Sunday, April 26, 2015

Latinos, Stop Buying Gold Jewelry!

Latinos should be the last people on the planet buying gold jewelry!  What is wrong with us?  Spending thousands of dollars over our lifetimes buying and selling different variations of the same things.  Gold chains, crucifixes, earrings, bracelets, rings, tooth caps, watches, and so on, what are they good for?  We have a complex, my people.  The gold fever imported to the Americas by Christopher Columbus, lives inside of us too.  The genocide of millions of native peoples in the Americas was fueled by this "precious" metal, now found on our own bodies.

Image result for vicente fernandez el arracadas

I've heard the myths: the gold bracelet on the child is to keep the evil spirits or people who want to do harm, as far away as possible.  The gold crucifix and the chain is to show how devout we are to Christ.  The gold earrings on the baby girl is to make sure people know it's a girl.

I'm calling bullshit on all of it!  It's about status, and it always has been.  It's about what the Spanish did to the Latino psyche.  It's what the poor learned while working on the hacienda of the wealthy landowner, seeing the riches so close, yet so far.  The only way to show oneself superior to jewelry.  Even gold coins play a role in Latino culture via Las arras.

As a child I remember the first piece of gold jewelry my parents bought me, una esclava.  Ironically, the word, "esclava," translates to the English word for "female slave."  It's a bracelet that perhaps you have seen both female or male Latino children, adolescents, or adults wearing.  Mine looked something like this below:  

My name was not engraved on the plate though this is done in Mexican tradition often.  I outgrew my first "esclava" and my parents bought me a new one from their "gold lady."  Yes, there's a lady or man who is the gold pusher in the Latino neighborhood or barrio.  If not with one of these individuals, many Latinos will flock to their local jeweler for some of the latest gold pieces to arrive.  Latino owned jewelry shops make sure to have stock of pieces made in the likeness of religious symbols such as, crosses, saints, Virgins, etc., so as to prey on the devout who sometimes finance their purchases with the credit card!

The second piece of gold jewelry I wore on me and never took off was a chain and crucifix.  I was baptized Catholic and recall doing my first Communion in Mexico.  Never did complete the other Catholic rites and my mom regrets it to this day.  I don't recall how many gold chains and crucifixes I came to own, at least three I'd say.  One lasted me from 9th grade through Junior college before the crucifix bent out of shape.  My non-Mexican or Latino friends would make fun of me for wearing jewelry while running track and cross country meets.  They claimed laughingly that the gold would weigh me down and cost me valuable tenths of a second.  I wish now I'd listened.  Maybe my 400 meter personal best would be 50.68s instead of 50.88s?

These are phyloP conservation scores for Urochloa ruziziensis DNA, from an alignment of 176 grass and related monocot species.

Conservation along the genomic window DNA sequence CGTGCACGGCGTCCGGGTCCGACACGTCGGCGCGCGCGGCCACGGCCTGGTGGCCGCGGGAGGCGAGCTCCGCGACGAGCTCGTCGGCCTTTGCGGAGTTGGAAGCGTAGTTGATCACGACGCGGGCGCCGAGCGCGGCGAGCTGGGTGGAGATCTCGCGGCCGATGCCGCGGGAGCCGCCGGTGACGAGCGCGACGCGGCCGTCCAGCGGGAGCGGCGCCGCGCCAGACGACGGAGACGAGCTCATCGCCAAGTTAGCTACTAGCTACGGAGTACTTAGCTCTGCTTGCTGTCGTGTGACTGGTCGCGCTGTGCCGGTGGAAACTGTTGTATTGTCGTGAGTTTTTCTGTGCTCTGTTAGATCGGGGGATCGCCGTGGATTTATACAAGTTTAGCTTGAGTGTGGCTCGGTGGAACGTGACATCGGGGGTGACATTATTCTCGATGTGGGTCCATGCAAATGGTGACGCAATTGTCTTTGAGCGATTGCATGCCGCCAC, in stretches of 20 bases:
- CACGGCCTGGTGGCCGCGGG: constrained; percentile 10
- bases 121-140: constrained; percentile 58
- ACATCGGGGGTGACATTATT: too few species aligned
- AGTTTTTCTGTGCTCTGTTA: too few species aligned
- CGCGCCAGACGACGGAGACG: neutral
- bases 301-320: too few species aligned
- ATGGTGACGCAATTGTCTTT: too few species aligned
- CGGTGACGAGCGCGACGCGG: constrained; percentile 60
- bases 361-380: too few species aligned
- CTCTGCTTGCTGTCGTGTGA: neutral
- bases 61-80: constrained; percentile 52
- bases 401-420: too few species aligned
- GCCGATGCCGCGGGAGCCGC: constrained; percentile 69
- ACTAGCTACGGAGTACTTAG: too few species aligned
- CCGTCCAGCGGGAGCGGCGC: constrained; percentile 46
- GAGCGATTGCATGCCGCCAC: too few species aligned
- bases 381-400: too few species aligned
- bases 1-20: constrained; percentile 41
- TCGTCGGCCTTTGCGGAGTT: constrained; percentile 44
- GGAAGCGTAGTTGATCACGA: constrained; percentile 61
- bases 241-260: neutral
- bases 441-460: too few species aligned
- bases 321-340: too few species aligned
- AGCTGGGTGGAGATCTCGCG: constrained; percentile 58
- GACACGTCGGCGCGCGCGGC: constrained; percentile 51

It looked similar to this one below:

Image result for gold jesus on cross necklace

I'd like to remind everyone that I was poor growing up.  My parents had to borrow money from friends for food many times, yet we had gold jewelry we could have sold, but did not.  My mom wore these earrings called, "arracadas," and took really good care of them.  They come in different looks obviously, but my mom's looked something like this:

My two sisters have had their ears pierced as far as they can remember.  Their first earrings were, you guessed it, made out of gold.  Having girls can get expensive for Latinos! 

My parents had a friend who owned a ranch.  His name was Reymundo, and he went by "Mundo."  He had land and animals, and a nice house.  He also wore a ton of gold.  This man wore several gold chains and crucifixes around his neck, an esclava to make all other esclavas look like a loop of yellow yarn, and gold rings like Mr. T.  I was totally in awe of him as an adolescent.  I wanted to be like him, to one day be so rich I could afford as much gold as him--a foolish idea now.

With respect to Mexicans, wearing expensive gold jewelry has unfortunately also been adopted by elite drug lords and cartel top bosses.  In fact, Chalino Sanchez, who became famous in Los Angeles (was murdered in Sinaloa, Mex) for singing his own penned narco-corridos (ballads), was the father of the "Chalino" style = Western wear with exuberant gold jewelry.

Thanks for reading!

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